LAS VEGAS (February 20, 2020) – Undefeated super lightweight Kendo “Tremendo” Castaneda (17-0, 8 KOs) has been in training camp since the beginning of this year in Boxers & Brawlers gym in his San Antonio hometown to prepare for his February 28th fight against North American Boxing Organization (NABO) champion Yomar “The Magic” Alamo (17-0-1, 12 KOs) airing live on Boxeo Telemundo, starting at 11:30 p.m. ET / 8:30 p.m. PT, from Osceola Heritage Park in Kissimmee, Florida.
Alamo vs. Castaneda is co-promoted by All-Star Boxing, which promotes Alamo and the event, and Castaneda’s promoter, Roy Jones Jr. (RJJ) Boxing Promotions.
“This is the biggest fight of Kendo’s career to date,” CEO & Co-Founder Keith Veltre said. “He is the type fighter who doesn’t back down from anyone and knows what it takes to get the win. Kendo trains hard and we are fully confident that he will come home with the win.”
The 26-year-old Castaneda, who is ranked No. 15 by the World Boxing Organization (WBO), will take on WBO No. 8-rated Alamo, the defending NABO super lightweight champion, in the 10-round main event.
Castaneda captured the vacant North American Boxing Association (NABA) crown a year ago, taking a 10-round decision from previously undefeated Gilbert Venegas, Jr. (10-0), and followed that with an impressive 10-round unanimous decision over Dominican veteran Eudy Berbardo (24-3).
Last October in Reno, Nevada, Castaneda stopped Stan Martyniouk (20-3) in the sixth round, after which he was installed by the World Boxing Organization as its No. 15 rated super lightweight in the world.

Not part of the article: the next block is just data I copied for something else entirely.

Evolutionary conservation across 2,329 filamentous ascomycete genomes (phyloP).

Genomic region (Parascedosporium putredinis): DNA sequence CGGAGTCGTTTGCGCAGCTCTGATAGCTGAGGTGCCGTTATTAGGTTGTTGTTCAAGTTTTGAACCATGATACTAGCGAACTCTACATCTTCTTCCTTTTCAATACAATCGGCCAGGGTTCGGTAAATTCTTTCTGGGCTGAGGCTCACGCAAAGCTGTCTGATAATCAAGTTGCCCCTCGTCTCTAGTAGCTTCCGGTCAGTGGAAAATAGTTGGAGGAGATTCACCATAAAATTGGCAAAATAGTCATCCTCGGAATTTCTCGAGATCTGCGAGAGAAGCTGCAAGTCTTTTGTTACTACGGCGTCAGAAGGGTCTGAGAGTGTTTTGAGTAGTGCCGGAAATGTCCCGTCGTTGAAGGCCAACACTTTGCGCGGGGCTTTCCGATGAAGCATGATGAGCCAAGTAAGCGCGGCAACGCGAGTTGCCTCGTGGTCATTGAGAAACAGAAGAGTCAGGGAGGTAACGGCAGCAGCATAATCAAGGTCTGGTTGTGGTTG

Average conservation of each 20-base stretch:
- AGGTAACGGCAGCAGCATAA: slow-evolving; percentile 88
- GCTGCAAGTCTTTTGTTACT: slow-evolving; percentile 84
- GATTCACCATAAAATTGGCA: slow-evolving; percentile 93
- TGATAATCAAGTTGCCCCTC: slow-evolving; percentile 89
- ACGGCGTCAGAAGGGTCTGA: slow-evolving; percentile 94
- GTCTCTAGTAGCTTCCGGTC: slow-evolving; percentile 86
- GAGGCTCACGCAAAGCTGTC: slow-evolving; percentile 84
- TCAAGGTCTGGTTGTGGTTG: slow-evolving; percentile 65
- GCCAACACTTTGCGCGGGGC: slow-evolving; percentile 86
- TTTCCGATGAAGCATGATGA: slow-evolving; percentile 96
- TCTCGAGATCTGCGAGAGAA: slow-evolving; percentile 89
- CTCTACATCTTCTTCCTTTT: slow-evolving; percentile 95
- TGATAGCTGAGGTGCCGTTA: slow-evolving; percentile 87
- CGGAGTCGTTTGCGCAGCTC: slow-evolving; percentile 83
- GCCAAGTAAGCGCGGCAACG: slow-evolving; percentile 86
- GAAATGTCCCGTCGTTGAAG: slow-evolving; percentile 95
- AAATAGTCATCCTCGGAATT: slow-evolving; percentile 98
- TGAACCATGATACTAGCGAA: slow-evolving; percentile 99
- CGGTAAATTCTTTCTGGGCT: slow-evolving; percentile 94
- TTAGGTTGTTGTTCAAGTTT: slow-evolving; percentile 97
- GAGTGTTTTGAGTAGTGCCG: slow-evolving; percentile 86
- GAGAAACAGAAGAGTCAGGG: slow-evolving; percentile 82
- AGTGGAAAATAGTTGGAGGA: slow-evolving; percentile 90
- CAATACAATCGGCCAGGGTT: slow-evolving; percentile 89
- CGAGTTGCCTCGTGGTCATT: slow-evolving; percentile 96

WBO No. 8 ranked Alamo, fighting out of Puerto Rico, is coming off the lone blemish on either fighter’s pro record, a draw with Antonio Moran (24-4-1).
Alamo, 24, is the former World Boxing Council (WBC) Youth World and FECARBOX super lightweight champion, who has made three successful NABO title defenses.
Training Camp Notes
(quotes from Kendo Castaneda)
Training Camp: “Everything here has been good. I’m ready to rock and get back in the ring. I’ll have no trouble making weight for this fight. My sparring partners are local guys, some pros, and other amateurs. I like helping up-and-coming fighters who want to turn pro. They have natural speed at 18, 19 years old, but their strength hasn’t fully developed, yet. They learn and I get good work. My No. 1 sparring partner, Limon, has had more than 100 amateur fights. His style is similar to Alamo’s. He’s tall and lengthy, but not as powerful as Alamo. He throws great jabs and boxes well, which will help me when I fight Alamo.
Yomar Alamo: “He fights off his back foot a lot. He likes to box and is a good counterpuncher.
He’s undefeated but who knows how he wants to fight? I like razzle-dazzle and I’ll quickly learn what I’m in for.”